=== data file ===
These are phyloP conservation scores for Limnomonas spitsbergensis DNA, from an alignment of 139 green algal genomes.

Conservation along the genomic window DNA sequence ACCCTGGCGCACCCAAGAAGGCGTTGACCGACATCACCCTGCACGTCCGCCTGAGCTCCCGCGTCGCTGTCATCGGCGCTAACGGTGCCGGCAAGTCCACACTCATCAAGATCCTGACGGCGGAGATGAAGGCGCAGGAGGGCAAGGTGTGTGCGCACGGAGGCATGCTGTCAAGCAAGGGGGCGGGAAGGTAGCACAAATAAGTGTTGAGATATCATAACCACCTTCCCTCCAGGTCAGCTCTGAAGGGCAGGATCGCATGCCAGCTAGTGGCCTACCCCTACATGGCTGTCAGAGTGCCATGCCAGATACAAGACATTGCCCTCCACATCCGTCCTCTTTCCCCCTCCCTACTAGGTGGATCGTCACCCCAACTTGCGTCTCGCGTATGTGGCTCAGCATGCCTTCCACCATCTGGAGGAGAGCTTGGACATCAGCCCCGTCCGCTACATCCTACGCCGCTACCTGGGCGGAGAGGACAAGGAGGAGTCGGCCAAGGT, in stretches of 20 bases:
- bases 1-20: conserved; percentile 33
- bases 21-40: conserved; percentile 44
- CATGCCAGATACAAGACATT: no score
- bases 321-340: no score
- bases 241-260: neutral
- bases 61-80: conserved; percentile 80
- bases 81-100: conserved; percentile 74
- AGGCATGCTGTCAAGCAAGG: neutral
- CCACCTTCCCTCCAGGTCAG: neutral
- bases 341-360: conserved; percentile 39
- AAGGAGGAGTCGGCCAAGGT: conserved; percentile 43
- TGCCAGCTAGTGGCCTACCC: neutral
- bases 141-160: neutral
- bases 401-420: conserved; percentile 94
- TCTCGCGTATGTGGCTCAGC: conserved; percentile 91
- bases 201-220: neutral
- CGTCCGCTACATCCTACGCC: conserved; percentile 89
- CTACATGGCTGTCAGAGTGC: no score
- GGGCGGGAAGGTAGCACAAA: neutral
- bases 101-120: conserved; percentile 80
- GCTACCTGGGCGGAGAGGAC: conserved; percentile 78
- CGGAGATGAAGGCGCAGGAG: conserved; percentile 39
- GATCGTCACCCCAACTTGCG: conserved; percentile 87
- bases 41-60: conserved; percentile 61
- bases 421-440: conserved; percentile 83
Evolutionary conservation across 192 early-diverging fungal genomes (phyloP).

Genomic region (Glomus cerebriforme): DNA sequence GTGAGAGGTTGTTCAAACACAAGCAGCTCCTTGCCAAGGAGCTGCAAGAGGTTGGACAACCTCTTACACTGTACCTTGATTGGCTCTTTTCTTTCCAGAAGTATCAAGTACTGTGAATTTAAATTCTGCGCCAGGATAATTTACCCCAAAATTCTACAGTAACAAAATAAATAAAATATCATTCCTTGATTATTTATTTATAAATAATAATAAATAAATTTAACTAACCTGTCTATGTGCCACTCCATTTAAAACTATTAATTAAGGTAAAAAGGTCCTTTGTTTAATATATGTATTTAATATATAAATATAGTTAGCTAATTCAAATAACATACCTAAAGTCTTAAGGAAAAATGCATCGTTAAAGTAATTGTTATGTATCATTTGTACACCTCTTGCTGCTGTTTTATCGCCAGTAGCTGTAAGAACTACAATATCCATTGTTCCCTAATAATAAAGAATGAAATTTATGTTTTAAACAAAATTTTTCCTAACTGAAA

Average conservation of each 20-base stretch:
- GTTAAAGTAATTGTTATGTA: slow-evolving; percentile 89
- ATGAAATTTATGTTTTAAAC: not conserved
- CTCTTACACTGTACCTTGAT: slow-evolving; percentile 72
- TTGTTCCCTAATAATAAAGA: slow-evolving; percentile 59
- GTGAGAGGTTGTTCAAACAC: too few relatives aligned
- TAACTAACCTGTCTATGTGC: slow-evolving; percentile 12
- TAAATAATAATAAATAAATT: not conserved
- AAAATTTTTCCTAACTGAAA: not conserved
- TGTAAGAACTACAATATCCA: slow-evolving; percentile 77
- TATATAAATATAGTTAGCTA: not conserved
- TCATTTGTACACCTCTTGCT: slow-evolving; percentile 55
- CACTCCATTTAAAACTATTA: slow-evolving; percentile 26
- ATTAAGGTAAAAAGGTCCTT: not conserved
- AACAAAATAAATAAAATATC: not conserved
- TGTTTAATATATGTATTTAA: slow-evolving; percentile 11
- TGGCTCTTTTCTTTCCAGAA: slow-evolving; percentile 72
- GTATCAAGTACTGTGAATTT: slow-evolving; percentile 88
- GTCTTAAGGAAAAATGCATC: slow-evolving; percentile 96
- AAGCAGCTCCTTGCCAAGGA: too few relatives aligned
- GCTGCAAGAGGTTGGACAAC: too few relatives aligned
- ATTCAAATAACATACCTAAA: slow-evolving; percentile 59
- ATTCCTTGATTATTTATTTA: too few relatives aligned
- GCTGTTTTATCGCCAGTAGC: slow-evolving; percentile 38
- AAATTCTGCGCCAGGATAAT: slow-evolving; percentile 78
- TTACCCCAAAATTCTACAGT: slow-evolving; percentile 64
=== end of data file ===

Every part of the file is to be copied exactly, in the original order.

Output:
These are phyloP conservation scores for Limnomonas spitsbergensis DNA, from an alignment of 139 green algal genomes.

Conservation along the genomic window DNA sequence ACCCTGGCGCACCCAAGAAGGCGTTGACCGACATCACCCTGCACGTCCGCCTGAGCTCCCGCGTCGCTGTCATCGGCGCTAACGGTGCCGGCAAGTCCACACTCATCAAGATCCTGACGGCGGAGATGAAGGCGCAGGAGGGCAAGGTGTGTGCGCACGGAGGCATGCTGTCAAGCAAGGGGGCGGGAAGGTAGCACAAATAAGTGTTGAGATATCATAACCACCTTCCCTCCAGGTCAGCTCTGAAGGGCAGGATCGCATGCCAGCTAGTGGCCTACCCCTACATGGCTGTCAGAGTGCCATGCCAGATACAAGACATTGCCCTCCACATCCGTCCTCTTTCCCCCTCCCTACTAGGTGGATCGTCACCCCAACTTGCGTCTCGCGTATGTGGCTCAGCATGCCTTCCACCATCTGGAGGAGAGCTTGGACATCAGCCCCGTCCGCTACATCCTACGCCGCTACCTGGGCGGAGAGGACAAGGAGGAGTCGGCCAAGGT, in stretches of 20 bases:
- bases 1-20: conserved; percentile 33
- bases 21-40: conserved; percentile 44
- CATGCCAGATACAAGACATT: no score
- bases 321-340: no score
- bases 241-260: neutral
- bases 61-80: conserved; percentile 80
- bases 81-100: conserved; percentile 74
- AGGCATGCTGTCAAGCAAGG: neutral
- CCACCTTCCCTCCAGGTCAG: neutral
- bases 341-360: conserved; percentile 39
- AAGGAGGAGTCGGCCAAGGT: conserved; percentile 43
- TGCCAGCTAGTGGCCTACCC: neutral
- bases 141-160: neutral
- bases 401-420: conserved; percentile 94
- TCTCGCGTATGTGGCTCAGC: conserved; percentile 91
- bases 201-220: neutral
- CGTCCGCTACATCCTACGCC: conserved; percentile 89
- CTACATGGCTGTCAGAGTGC: no score
- GGGCGGGAAGGTAGCACAAA: neutral
- bases 101-120: conserved; percentile 80
- GCTACCTGGGCGGAGAGGAC: conserved; percentile 78
- CGGAGATGAAGGCGCAGGAG: conserved; percentile 39
- GATCGTCACCCCAACTTGCG: conserved; percentile 87
- bases 41-60: conserved; percentile 61
- bases 421-440: conserved; percentile 83
Evolutionary conservation across 192 early-diverging fungal genomes (phyloP).

Genomic region (Glomus cerebriforme): DNA sequence GTGAGAGGTTGTTCAAACACAAGCAGCTCCTTGCCAAGGAGCTGCAAGAGGTTGGACAACCTCTTACACTGTACCTTGATTGGCTCTTTTCTTTCCAGAAGTATCAAGTACTGTGAATTTAAATTCTGCGCCAGGATAATTTACCCCAAAATTCTACAGTAACAAAATAAATAAAATATCATTCCTTGATTATTTATTTATAAATAATAATAAATAAATTTAACTAACCTGTCTATGTGCCACTCCATTTAAAACTATTAATTAAGGTAAAAAGGTCCTTTGTTTAATATATGTATTTAATATATAAATATAGTTAGCTAATTCAAATAACATACCTAAAGTCTTAAGGAAAAATGCATCGTTAAAGTAATTGTTATGTATCATTTGTACACCTCTTGCTGCTGTTTTATCGCCAGTAGCTGTAAGAACTACAATATCCATTGTTCCCTAATAATAAAGAATGAAATTTATGTTTTAAACAAAATTTTTCCTAACTGAAA

Average conservation of each 20-base stretch:
- GTTAAAGTAATTGTTATGTA: slow-evolving; percentile 89
- ATGAAATTTATGTTTTAAAC: not conserved
- CTCTTACACTGTACCTTGAT: slow-evolving; percentile 72
- TTGTTCCCTAATAATAAAGA: slow-evolving; percentile 59
- GTGAGAGGTTGTTCAAACAC: too few relatives aligned
- TAACTAACCTGTCTATGTGC: slow-evolving; percentile 12
- TAAATAATAATAAATAAATT: not conserved
- AAAATTTTTCCTAACTGAAA: not conserved
- TGTAAGAACTACAATATCCA: slow-evolving; percentile 77
- TATATAAATATAGTTAGCTA: not conserved
- TCATTTGTACACCTCTTGCT: slow-evolving; percentile 55
- CACTCCATTTAAAACTATTA: slow-evolving; percentile 26
- ATTAAGGTAAAAAGGTCCTT: not conserved
- AACAAAATAAATAAAATATC: not conserved
- TGTTTAATATATGTATTTAA: slow-evolving; percentile 11
- TGGCTCTTTTCTTTCCAGAA: slow-evolving; percentile 72
- GTATCAAGTACTGTGAATTT: slow-evolving; percentile 88
- GTCTTAAGGAAAAATGCATC: slow-evolving; percentile 96
- AAGCAGCTCCTTGCCAAGGA: too few relatives aligned
- GCTGCAAGAGGTTGGACAAC: too few relatives aligned
- ATTCAAATAACATACCTAAA: slow-evolving; percentile 59
- ATTCCTTGATTATTTATTTA: too few relatives aligned
- GCTGTTTTATCGCCAGTAGC: slow-evolving; percentile 38
- AAATTCTGCGCCAGGATAAT: slow-evolving; percentile 78
- TTACCCCAAAATTCTACAGT: slow-evolving; percentile 64